Fire hydrant frustrations: Queens residents waiting for fix from city

NEW YORK (WABC) -- A neighborhood in Queens was fired up about a broken fire hydrant. Long after the water ran out, they started running out of options to get it fixed. That's when 7 On Your Side turned up the pressure and got results.

Neighbors on the block are beyond fed up with their broken fire hydrant.

For nearly two months, the busted hydrant has been lying on its side after getting flattened by a car, leaving the block guarded only by hydrants on the corners of 17th Road, more that 250 feet apart.

"What worries me is these are all wood houses," said Tony Squillante, a neighbor. "If they ever had a fire, my house would be on the ground."

"We are very concerned about anybody being killed and our houses being burned," said Antoinette Goscinski, a neighbor.

Goscinski didn't just stand around venting. She was so worried she called 311.

"They said they would respond within three to five days," Goscinski said.

She didn't stop there, she called her Queens State Senator, Tony Avella. Before Christmas, Senator Avella wrote the Acting Commissioner of the DEP, and the FDNY Fire Commissioner requesting immediate response.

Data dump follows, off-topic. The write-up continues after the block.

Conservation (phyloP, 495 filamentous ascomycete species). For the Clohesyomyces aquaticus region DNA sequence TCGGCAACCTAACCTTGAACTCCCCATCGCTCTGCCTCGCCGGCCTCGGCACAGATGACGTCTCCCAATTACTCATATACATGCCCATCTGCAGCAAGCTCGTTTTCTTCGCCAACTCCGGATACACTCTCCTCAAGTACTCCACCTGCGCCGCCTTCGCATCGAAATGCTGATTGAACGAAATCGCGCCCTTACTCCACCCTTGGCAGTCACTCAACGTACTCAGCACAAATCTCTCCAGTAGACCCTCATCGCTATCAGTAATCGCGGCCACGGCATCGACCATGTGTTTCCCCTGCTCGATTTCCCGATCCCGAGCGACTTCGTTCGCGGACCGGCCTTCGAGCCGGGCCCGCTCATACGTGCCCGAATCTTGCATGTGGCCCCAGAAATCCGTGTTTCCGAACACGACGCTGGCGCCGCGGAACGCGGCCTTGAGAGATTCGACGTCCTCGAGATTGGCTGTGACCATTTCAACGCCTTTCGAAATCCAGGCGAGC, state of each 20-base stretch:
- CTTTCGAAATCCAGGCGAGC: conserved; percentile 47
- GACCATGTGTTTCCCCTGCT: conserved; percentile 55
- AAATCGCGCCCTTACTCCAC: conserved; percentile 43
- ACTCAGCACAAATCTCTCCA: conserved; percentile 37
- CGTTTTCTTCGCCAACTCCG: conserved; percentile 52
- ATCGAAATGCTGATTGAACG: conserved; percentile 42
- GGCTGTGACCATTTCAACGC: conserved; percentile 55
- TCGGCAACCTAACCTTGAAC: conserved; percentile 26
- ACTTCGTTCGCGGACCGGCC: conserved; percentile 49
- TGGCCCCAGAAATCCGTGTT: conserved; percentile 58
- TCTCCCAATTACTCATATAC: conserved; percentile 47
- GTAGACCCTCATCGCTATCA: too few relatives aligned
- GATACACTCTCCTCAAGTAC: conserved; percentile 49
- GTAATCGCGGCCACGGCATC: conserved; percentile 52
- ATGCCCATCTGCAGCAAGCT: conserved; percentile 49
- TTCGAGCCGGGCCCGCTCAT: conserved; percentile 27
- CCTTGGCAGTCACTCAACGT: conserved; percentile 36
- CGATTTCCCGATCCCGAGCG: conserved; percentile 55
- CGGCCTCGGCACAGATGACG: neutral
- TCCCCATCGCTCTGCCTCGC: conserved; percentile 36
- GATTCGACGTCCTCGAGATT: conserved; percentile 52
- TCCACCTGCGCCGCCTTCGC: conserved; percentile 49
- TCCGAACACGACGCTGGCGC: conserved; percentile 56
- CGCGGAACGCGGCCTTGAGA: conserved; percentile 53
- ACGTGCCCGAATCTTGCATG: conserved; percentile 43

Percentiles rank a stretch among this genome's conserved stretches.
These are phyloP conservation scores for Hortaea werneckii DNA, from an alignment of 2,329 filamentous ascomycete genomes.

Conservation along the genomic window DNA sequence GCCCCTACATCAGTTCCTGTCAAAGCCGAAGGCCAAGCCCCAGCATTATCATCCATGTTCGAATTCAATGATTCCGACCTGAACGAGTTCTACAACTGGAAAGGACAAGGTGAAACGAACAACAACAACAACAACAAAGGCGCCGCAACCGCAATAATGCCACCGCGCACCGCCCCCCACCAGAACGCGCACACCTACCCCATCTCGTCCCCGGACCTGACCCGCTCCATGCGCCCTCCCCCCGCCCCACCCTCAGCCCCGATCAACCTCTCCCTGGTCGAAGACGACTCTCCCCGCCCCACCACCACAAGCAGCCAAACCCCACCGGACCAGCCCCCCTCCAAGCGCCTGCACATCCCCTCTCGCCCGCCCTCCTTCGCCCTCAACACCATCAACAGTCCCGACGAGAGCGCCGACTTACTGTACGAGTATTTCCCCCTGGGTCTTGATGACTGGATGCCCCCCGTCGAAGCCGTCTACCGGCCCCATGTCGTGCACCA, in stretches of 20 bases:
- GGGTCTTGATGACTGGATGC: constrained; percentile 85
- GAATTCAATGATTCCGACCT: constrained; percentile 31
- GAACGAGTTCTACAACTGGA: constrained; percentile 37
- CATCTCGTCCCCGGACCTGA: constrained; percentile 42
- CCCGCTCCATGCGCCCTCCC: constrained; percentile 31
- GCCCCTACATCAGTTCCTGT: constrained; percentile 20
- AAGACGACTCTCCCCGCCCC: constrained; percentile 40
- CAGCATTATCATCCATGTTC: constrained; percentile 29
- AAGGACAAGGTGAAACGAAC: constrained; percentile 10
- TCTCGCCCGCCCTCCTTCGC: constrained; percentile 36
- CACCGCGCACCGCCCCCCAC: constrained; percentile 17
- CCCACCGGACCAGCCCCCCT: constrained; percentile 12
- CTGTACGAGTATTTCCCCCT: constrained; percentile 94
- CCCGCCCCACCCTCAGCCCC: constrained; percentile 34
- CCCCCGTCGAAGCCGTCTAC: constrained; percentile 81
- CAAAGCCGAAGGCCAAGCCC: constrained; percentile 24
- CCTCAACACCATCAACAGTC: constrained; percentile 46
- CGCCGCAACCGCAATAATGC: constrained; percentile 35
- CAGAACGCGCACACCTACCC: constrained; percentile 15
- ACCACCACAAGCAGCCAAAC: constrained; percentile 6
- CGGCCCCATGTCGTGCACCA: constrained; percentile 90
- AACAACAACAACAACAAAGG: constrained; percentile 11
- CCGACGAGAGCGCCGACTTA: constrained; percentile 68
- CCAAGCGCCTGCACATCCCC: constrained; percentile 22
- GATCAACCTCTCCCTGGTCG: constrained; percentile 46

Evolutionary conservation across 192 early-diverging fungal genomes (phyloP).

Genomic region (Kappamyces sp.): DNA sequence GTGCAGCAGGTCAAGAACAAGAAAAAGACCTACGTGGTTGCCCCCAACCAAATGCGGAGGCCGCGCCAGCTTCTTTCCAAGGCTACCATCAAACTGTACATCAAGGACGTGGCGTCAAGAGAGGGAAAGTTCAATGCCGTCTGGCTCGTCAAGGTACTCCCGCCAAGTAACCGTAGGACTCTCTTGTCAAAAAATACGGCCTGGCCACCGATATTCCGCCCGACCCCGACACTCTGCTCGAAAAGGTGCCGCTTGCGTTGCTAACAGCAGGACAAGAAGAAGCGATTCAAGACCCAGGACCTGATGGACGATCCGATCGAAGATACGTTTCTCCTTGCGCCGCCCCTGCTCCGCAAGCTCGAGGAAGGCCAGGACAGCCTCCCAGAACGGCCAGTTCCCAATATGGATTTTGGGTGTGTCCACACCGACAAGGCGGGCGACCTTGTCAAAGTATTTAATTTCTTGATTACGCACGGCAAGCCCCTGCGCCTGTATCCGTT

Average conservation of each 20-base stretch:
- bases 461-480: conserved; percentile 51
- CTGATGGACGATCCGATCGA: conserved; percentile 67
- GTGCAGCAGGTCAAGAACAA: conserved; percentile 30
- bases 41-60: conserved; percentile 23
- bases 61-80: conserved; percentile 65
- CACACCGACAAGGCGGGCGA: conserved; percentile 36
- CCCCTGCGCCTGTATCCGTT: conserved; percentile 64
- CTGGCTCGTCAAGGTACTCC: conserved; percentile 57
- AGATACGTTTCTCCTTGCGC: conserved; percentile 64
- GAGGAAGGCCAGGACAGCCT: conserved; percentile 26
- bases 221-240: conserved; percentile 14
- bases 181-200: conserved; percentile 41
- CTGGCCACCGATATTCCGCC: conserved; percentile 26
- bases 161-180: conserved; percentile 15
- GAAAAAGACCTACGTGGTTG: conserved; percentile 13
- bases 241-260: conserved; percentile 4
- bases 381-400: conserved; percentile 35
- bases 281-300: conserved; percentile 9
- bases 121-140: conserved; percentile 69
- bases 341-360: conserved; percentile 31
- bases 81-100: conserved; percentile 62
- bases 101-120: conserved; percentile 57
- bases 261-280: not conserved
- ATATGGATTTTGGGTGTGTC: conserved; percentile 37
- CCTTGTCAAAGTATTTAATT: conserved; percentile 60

The Senator wrote again last week with urgency, citing that he got no response.

So Goscinski's next move was to raise 7 On Your Side's alarm.

"I looked out the window and there they were there. That's fast," Goscinski said.

Within an hour of our call, city DEP workers were out, replacing the old rusted hydrant with a brand new shiny one.

Senator Avella's representative told 7 On Your Side that the FDNY said it was aware of the problem and had planned accordingly in the event of an emergency. The city agency responsible for fixing damaged hydrants, the DEP, never responded to the senator or answered our question as to why the fix took so long.

Goscinski says she was told by a DEP workman that the delay was caused by a backlog of damaged hydrants. null
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